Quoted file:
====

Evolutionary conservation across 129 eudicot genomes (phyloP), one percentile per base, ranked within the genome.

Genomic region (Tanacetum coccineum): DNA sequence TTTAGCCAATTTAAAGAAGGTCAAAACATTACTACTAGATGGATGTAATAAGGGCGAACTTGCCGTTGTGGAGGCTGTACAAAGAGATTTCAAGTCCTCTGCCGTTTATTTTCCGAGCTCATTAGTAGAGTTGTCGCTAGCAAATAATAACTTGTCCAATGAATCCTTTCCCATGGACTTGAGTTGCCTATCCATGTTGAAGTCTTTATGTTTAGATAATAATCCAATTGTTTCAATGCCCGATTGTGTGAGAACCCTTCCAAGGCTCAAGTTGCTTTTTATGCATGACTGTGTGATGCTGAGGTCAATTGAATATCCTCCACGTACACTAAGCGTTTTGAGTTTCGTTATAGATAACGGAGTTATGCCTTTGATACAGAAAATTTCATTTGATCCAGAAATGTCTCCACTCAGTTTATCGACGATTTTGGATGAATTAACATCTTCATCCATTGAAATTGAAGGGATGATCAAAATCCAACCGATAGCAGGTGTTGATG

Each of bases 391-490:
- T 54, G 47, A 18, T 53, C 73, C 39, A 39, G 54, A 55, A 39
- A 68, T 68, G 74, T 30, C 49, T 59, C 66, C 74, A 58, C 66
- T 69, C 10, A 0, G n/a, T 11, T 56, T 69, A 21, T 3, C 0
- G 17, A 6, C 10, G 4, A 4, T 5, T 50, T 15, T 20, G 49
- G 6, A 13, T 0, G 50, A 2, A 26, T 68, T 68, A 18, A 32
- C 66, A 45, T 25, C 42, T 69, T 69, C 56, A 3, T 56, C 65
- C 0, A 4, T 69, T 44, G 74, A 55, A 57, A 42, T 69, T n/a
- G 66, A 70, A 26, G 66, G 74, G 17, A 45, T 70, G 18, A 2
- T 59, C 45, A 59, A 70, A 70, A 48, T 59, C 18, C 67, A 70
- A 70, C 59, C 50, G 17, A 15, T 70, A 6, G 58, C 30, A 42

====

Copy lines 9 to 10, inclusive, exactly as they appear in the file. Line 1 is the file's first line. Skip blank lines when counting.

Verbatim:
- C 66, A 45, T 25, C 42, T 69, T 69, C 56, A 3, T 56, C 65
- C 0, A 4, T 69, T 44, G 74, A 55, A 57, A 42, T 69, T n/a